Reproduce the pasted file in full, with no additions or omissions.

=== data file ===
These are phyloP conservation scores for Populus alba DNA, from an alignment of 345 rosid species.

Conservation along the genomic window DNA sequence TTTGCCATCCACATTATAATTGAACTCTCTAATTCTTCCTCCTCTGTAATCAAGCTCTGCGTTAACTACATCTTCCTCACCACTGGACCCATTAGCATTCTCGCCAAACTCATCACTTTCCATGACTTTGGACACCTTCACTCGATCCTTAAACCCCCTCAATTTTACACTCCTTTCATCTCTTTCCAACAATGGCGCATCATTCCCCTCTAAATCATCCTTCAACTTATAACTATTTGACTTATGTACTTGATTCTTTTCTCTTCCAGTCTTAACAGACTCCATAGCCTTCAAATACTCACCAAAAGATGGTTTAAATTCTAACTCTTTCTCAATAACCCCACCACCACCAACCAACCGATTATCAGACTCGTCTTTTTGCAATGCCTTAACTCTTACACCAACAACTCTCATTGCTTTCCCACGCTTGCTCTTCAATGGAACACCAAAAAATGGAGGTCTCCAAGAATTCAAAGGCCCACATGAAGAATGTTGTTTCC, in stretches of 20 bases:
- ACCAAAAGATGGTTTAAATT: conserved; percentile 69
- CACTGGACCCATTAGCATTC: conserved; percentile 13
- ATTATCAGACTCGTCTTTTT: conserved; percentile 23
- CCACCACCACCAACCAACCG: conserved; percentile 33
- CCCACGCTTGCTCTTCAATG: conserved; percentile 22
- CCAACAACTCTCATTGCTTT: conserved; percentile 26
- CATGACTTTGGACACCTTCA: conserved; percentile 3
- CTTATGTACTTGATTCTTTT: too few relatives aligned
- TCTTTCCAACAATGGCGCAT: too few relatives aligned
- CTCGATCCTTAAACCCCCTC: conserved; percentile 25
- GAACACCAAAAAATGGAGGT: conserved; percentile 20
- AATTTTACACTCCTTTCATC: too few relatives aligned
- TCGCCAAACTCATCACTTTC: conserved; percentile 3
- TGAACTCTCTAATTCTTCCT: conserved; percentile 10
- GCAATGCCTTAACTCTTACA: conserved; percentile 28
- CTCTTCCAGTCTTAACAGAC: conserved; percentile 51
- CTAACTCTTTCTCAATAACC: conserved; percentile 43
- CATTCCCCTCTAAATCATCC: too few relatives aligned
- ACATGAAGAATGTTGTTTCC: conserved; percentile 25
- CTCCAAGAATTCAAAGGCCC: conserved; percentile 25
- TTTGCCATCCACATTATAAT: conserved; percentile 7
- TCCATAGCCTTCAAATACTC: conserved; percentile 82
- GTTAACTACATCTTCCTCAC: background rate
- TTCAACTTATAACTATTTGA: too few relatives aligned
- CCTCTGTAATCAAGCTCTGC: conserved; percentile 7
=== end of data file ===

These are phyloP conservation scores for Populus alba DNA, from an alignment of 345 rosid species.

Conservation along the genomic window DNA sequence TTTGCCATCCACATTATAATTGAACTCTCTAATTCTTCCTCCTCTGTAATCAAGCTCTGCGTTAACTACATCTTCCTCACCACTGGACCCATTAGCATTCTCGCCAAACTCATCACTTTCCATGACTTTGGACACCTTCACTCGATCCTTAAACCCCCTCAATTTTACACTCCTTTCATCTCTTTCCAACAATGGCGCATCATTCCCCTCTAAATCATCCTTCAACTTATAACTATTTGACTTATGTACTTGATTCTTTTCTCTTCCAGTCTTAACAGACTCCATAGCCTTCAAATACTCACCAAAAGATGGTTTAAATTCTAACTCTTTCTCAATAACCCCACCACCACCAACCAACCGATTATCAGACTCGTCTTTTTGCAATGCCTTAACTCTTACACCAACAACTCTCATTGCTTTCCCACGCTTGCTCTTCAATGGAACACCAAAAAATGGAGGTCTCCAAGAATTCAAAGGCCCACATGAAGAATGTTGTTTCC, in stretches of 20 bases:
- ACCAAAAGATGGTTTAAATT: conserved; percentile 69
- CACTGGACCCATTAGCATTC: conserved; percentile 13
- ATTATCAGACTCGTCTTTTT: conserved; percentile 23
- CCACCACCACCAACCAACCG: conserved; percentile 33
- CCCACGCTTGCTCTTCAATG: conserved; percentile 22
- CCAACAACTCTCATTGCTTT: conserved; percentile 26
- CATGACTTTGGACACCTTCA: conserved; percentile 3
- CTTATGTACTTGATTCTTTT: too few relatives aligned
- TCTTTCCAACAATGGCGCAT: too few relatives aligned
- CTCGATCCTTAAACCCCCTC: conserved; percentile 25
- GAACACCAAAAAATGGAGGT: conserved; percentile 20
- AATTTTACACTCCTTTCATC: too few relatives aligned
- TCGCCAAACTCATCACTTTC: conserved; percentile 3
- TGAACTCTCTAATTCTTCCT: conserved; percentile 10
- GCAATGCCTTAACTCTTACA: conserved; percentile 28
- CTCTTCCAGTCTTAACAGAC: conserved; percentile 51
- CTAACTCTTTCTCAATAACC: conserved; percentile 43
- CATTCCCCTCTAAATCATCC: too few relatives aligned
- ACATGAAGAATGTTGTTTCC: conserved; percentile 25
- CTCCAAGAATTCAAAGGCCC: conserved; percentile 25
- TTTGCCATCCACATTATAAT: conserved; percentile 7
- TCCATAGCCTTCAAATACTC: conserved; percentile 82
- GTTAACTACATCTTCCTCAC: background rate
- TTCAACTTATAACTATTTGA: too few relatives aligned
- CCTCTGTAATCAAGCTCTGC: conserved; percentile 7